Wednesday, January 23, 2008

Glowy Box on the Scene: Daily Show and Colbert Report Writers Stage Mock Debate on the Strike

As a DC-based blogger, I've sadly been left out of most WGA events. No picketing here, no awesome benefit shows to attend, no solidarity rallies. Today, though, DC got its day in the sun as writers from The Daily Show and The Colbert Report staged a mock debate in the halls (well, hearing room) of Congress on why America should care about the strike. And you guys, it was awesome. UPDATE: Scroll down for video of the debate itself, thanks to Campus Progress. The back of my head is totally visible at one point.

In the debate, moderated by the fabulous Dee Dee Myers (Clinton's former press secretary and a consultant for The West Wing), Daily Show writers portrayed the WGA, and Colbert Report writers portrayed AMPTP. (Of course.) Plus, there were several speeches by supportive Members of Congress, and a Q&A with WGA East President Michael Winship. Luckily for you, I'm a decent note-taker, so the following are the highlights of today's hilarious, hilarious event. (Disclaimer: All quotes are as close to verbatim as I could get them, since I didn't have a tape recorder or laptop with me.)

Speeches by the Members of Congress sponsoring the event: Representatives Nadler, Schakowsky, Cohen, Hall, Weiner, and Holt (all Democrats, as if there were any doubt) all spoke in support of the writers. Rep. Hall eloquently stated that "writers supply the fuel that makes the entertainment engine go," and Rep. Holt said that we must reward creativity in order to beget more creativity. Rep. Weiner pointed out that creative intellectual property is our one export where we're head and shoulders above the rest of the world, and that we should probably try and keep it that way. Best of all, though, was Rep. Schakowsky (a woman), who came out sporting a giant fake strike beard in solidarity! Well-played, ma'am.

The Great Debate: Next, Dee Dee Myers got up to moderate the debate, with the "WGA" on her right in shirts, and "AMPTP" ("Ampatapuh? Ahmpitipa?") in suits to her left. Each side had three writers - Peter Gwinn, Michael Brumm, and Tom Purcell from The Colbert Report representing AMPTP, and Jason Ross, Tim Carvell, and Rob Kutner from The Daily Show representing the WGA.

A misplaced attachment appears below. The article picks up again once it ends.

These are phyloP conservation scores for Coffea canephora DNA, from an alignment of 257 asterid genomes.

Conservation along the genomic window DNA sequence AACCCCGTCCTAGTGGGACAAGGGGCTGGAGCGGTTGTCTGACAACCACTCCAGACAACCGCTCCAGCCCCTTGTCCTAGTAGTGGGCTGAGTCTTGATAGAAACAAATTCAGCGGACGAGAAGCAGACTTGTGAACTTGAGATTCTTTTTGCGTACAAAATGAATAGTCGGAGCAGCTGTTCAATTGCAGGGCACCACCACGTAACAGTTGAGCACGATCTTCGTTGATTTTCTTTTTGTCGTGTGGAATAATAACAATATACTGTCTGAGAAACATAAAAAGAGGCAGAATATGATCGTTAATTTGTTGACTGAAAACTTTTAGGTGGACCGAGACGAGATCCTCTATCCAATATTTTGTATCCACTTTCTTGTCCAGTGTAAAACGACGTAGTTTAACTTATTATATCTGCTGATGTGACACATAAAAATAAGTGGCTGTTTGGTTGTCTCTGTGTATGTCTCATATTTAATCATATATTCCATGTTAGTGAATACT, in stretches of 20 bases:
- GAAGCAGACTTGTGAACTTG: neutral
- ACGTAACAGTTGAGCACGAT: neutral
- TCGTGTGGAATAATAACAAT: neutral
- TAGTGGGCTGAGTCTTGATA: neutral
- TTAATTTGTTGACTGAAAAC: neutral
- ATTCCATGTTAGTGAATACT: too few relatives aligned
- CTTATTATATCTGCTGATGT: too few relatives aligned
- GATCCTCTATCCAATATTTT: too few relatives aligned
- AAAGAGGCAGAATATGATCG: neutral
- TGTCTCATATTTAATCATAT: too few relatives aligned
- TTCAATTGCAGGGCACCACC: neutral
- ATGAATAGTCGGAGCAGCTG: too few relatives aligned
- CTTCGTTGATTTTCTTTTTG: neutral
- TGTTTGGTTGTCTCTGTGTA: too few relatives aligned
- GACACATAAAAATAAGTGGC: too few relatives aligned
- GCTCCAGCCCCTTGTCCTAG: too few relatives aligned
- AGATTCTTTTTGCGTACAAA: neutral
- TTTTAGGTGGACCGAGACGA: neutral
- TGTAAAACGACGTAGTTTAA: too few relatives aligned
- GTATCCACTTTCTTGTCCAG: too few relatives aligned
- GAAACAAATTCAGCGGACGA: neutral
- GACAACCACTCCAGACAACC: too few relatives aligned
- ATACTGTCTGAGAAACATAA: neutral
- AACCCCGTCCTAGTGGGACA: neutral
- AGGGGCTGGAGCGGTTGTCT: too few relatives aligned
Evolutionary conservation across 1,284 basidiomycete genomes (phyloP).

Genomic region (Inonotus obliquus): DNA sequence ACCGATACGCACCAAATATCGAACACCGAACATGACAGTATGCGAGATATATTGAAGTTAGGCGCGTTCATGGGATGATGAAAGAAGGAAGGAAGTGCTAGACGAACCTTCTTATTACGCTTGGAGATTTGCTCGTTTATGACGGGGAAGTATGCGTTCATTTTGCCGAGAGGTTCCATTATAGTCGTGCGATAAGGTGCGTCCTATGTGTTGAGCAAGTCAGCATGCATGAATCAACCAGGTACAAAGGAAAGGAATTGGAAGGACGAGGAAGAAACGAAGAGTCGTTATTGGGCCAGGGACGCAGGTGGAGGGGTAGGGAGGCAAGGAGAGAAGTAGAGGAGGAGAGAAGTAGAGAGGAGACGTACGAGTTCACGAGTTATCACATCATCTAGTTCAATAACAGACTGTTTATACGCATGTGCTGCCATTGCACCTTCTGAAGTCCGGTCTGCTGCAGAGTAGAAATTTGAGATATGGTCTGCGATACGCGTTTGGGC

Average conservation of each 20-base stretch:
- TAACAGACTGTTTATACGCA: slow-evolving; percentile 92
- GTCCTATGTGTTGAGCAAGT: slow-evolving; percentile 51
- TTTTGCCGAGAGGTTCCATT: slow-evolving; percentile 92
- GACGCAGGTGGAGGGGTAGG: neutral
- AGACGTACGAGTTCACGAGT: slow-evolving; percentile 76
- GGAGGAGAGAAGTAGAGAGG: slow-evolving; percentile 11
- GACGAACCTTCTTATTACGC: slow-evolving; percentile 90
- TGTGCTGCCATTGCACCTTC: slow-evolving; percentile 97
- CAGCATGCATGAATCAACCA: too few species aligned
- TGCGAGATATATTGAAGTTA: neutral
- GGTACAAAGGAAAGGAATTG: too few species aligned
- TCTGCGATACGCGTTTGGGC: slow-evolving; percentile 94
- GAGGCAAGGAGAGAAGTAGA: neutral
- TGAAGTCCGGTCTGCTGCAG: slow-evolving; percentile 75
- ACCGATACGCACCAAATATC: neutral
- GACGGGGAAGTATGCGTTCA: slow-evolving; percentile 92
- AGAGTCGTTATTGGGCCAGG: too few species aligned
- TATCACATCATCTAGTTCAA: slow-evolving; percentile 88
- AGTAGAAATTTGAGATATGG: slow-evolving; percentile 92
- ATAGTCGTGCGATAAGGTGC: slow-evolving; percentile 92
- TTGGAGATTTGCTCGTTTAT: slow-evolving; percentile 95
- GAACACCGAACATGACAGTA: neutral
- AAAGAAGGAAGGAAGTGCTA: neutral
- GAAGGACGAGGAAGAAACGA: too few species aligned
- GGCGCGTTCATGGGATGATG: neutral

Opening Remarks: The WGA first stated firmly that writers deserve to be compensated wherever and however their work is used, pointing out that to do so would (by some type of math) cost AMPTP less than half of Reese Witherspoon's salary. They then posed the following essential question: "What's more important to a movie - a script, or half of Reese Witherspoon?" (AMPTP: "Which half?") Another WGA representative spoke for a moment about Foucault, the Panopticon, and postmodern theory in general before coming to his main point: "I went to Cambridge."

Dee Dee Myers then gave AMPTP the opportunity for opening remarks. After a polite "Thank you, C.J.," they moved straight into the Truthiness Zone. Fact: The average WGA writer makes more than a volunteer fireman and volunteer crossing guard combined. In fact, they make more than Jesus did as a carpenter. The WGA thinks they're better than Jesus! ("Their words, not mine.") AMPTP further described their position to be "fairish and reasonable-esque," and their offer to the WGA as "nothing-adjacent." Seriously, those Colbert guys are hysterical.

Question and Answer Period: The WGA side presented many legitimately persuasive arguments and statistics before asking AMPTP how much money they made off of the internet last year. Answer: "I don't recall" (cue the Alberto Gonzales jokes). AMPTP also came up with this persuasive gem: "The internet is a baby, and babies don't make money." After some quality Ben Silverman nerds/prom jokes, AMPTP got a chance to make their main point about unions: "The Chinese are beating the Chinese-made pants off of us because they aren't afraid to make their nine-year-olds work in inhalable lead plants." Fair enough, AMPTP, fair enough.